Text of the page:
Making jelly is easy when you follow the directions supplied on the box of fruit pectin. Different brands of fruit pectin may be favored by some people for certain jellies or jams, but I don’t have enough experience with using different brands to recommend one over the other. The brands of fruit pectin that we find in our grocery stores are Sure-Jell and Certo. Each little box contains enough fruit pectin to make 5 to 10 cups of jelly or jam, depending on the kind of fruit that you have available and on whether you’ll be using the fruit itself to make jam or just the juice to make jelly.
We figured that elderberries were most like the drupelets of a blackberry drupe, so we followed the recipe for blackberry cooked jelly from the Sure-Jell Premium Fruit Pectin directions.
For the elderberry jelly we cut enough elderberry clusters to half-fill a five gallon bucket. The bucket made to easy to carry scissors into the field and to carry out the elderberries without losing any of the ripe berries that fell off the clusters.
We plucked the berries from the clusters with a twisting motion and collected the berries into a large bowl. From having done this once before I knew that we needed 8 cups of berries for the cooked jelly recipe. We probably didn’t have to remove all the berries from the clusters for making jelly, but at that point of the process we were undecided whether we’d make jam or jelly. Since elderberries have a sizable seed, we decided to make jelly.
For crushing the berries we used a potato masher and crushed about one cup at a time. The berry mash was transferred into cheesecloth that was draped over another large bowl. The cheesecloth was gathered up and hung from a cupboard door to let the elderberry juice drip into the bowl.
Elderberry juice dripping into a large bowl. Use metal bowls instead of plastic – the plastic ones get sticky from the elderberry juice. Photos taken 15 August 2008.
Set aside most of a day to finish making jelly. It takes a bit of time to collect the juice and inevitably you’ll have to get your hands purple when you squeeze out the last of the juice from the berry mash. It’s ok, it washes off fine with soap and water.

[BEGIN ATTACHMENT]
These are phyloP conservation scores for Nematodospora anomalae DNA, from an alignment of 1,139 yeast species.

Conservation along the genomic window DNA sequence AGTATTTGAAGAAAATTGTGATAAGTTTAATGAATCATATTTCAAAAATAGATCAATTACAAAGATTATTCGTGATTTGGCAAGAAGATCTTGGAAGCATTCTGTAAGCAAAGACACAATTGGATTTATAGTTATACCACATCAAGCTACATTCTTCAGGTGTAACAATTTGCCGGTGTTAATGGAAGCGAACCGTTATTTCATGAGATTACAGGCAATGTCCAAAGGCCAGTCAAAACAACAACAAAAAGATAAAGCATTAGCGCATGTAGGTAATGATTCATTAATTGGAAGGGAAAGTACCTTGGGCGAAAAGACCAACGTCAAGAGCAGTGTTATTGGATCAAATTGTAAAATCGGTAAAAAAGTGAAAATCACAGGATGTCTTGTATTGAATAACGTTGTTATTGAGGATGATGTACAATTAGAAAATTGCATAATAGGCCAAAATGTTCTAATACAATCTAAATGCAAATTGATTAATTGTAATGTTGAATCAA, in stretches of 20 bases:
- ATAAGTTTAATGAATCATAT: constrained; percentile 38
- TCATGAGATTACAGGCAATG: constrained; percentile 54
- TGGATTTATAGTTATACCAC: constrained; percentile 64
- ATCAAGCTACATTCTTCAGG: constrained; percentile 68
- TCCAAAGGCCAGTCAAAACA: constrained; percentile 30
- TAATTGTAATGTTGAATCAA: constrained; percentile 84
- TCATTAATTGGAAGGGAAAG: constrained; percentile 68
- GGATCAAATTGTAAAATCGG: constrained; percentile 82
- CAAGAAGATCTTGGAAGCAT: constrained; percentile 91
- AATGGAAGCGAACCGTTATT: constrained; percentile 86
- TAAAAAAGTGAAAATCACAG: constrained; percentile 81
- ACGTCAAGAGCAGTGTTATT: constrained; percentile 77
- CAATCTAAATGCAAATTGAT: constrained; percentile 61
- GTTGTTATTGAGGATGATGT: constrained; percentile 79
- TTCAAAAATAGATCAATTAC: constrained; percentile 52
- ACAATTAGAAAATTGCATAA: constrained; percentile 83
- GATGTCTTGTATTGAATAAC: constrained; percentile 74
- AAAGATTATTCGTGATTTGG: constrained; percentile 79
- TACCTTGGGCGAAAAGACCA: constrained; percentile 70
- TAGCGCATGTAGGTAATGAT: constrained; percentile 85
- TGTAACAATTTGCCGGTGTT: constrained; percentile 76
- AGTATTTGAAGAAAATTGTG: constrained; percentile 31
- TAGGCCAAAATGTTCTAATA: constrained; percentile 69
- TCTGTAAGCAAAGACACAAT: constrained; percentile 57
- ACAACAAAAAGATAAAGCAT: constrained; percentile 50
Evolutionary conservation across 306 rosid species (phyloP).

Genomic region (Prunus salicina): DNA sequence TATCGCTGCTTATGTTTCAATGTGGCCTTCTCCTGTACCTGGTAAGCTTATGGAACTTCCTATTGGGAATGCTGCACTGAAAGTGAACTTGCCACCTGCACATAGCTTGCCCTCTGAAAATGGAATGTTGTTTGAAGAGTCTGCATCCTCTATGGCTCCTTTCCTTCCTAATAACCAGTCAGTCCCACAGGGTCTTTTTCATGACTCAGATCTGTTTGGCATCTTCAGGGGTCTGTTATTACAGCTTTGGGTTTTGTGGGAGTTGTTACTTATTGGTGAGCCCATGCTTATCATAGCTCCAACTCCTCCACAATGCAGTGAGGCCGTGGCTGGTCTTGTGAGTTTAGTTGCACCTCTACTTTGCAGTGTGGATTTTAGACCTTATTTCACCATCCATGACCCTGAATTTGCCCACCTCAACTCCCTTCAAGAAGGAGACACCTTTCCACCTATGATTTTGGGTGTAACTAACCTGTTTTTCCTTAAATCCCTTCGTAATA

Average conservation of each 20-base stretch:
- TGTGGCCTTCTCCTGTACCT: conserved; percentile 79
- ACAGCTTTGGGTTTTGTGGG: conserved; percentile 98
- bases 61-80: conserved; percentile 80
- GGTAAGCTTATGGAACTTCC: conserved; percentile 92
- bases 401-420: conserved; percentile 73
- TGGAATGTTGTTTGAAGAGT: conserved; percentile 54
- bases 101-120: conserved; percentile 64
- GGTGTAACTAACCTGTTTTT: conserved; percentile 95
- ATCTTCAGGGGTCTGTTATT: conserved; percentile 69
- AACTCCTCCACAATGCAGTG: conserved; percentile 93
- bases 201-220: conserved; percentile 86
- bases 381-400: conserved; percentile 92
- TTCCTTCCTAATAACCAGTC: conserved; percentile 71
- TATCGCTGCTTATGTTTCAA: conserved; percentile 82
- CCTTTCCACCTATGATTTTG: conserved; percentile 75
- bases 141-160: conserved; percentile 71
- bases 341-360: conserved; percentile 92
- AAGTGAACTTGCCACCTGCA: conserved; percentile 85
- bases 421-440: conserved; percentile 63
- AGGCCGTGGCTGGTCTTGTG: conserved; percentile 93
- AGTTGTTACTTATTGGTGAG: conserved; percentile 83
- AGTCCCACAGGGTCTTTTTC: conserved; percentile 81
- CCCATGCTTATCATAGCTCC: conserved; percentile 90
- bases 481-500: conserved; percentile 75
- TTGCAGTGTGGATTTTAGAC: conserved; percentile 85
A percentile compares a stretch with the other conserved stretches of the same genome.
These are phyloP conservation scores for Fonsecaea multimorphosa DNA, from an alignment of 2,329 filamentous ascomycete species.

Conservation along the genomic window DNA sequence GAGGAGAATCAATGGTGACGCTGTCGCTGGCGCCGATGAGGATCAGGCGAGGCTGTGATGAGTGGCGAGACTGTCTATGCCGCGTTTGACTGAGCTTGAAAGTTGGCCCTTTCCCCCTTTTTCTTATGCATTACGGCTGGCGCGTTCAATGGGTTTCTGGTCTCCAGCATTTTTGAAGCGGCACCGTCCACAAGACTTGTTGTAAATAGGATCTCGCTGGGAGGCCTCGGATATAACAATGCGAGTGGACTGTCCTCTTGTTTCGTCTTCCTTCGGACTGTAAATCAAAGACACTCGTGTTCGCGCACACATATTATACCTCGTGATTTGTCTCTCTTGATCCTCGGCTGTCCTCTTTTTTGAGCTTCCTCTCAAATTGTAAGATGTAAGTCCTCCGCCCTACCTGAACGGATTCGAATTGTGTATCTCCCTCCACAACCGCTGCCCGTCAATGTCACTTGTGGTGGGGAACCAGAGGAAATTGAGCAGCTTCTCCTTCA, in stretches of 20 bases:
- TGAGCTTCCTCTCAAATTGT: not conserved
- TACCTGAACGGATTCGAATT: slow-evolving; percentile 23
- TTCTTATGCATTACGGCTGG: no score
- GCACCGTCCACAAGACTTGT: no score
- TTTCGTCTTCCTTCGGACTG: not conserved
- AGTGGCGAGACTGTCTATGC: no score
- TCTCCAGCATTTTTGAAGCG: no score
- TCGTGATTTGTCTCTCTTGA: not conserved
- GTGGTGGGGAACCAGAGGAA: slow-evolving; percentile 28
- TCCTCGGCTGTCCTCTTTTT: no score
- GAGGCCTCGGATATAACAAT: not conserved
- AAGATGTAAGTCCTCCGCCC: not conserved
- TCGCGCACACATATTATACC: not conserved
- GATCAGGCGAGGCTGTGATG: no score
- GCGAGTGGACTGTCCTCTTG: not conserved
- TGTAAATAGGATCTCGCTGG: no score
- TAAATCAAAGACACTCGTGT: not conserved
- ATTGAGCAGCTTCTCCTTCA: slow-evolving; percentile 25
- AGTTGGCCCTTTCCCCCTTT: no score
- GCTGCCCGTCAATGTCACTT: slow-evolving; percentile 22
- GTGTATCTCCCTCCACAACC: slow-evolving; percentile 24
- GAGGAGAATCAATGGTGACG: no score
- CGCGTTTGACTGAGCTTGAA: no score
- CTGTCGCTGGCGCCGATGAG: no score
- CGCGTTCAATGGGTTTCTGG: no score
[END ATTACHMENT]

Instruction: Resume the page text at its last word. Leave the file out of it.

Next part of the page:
We measured out 3 3/4 cups of elderberry juice into a large Dutch oven, or 6 quart pot, on the stove and added the contents of the fruit pectin packet. Heat was turned on medium-high and the mixture was stirred with a large spoon until the fruit juice-pectin mixture boiled.
Once the boiling was rolling, 4 1/2 cups of sugar was added all at once. With constant stirring the sweetened mixture was brought up to a rolling boil again and left to boil for one full minute.
Jars that had been run through a light cycle in the dishwasher were set up on the counter. Lids were placed in a skillet and boiling water poured over them – they were left to set in the hot water until needed.
Hot elderberry jelly just taken off the heat and sterilized lids in skillet.
Once the jelly mixture was boiled for a minute, heat was turned off and the hot jelly was ladled into the presterilized jars – one at a time. A jar was filled to within 1/8 inch of the top, the rim and screw threads were wiped clean, the lid taken out of the hot water, excess water was shaken from it, then the lid was placed on the jar. The screw band was screwed onto the jar and the jar was tipped over onto its top. Note: tipping jars is not a recommended method of sealing jars, and instead, one should use a canner to give a proper heat seal.
Once all jars were filled, the jars were placed upright in an area where they would not be disturbed until the next day. As the evening went on we heard the lids pop as they became sealed.
The next day we checked that each lid was sealed by pushing firmly on the top of each lid. Any of them that clicked were promptly placed in the refrigerator to be eaten first. The jars that were sealed were labeled and stored in the pantry. Our recipe made 3 pint jars and 4 half-pint jars.
Next August, here’s the supplies that you’ll need to make cooked elderberry jelly:
8 cups elderberries taken off their clusters
potato masher to crush berries
4 1/2 cups sugar
1 box fruit pectin
string or clamps to tie up the cheesecloth
liquid and dry cup measures
large pot to cook in
large spoon for constant stirring
sterilized jars with lids and bands
skillet for lids
boiling water to sterilize lids
paper towels for wiping the jar rims
ladle for adding hot jelly to jars
The major brands of fruit pectin do have reduced sugar or sugarless versions, so if you’re diabetic there is still a way for you to enjoy elderberry jelly or jam.
Give it a try and have some fun! The small half-pint jars make great gifts!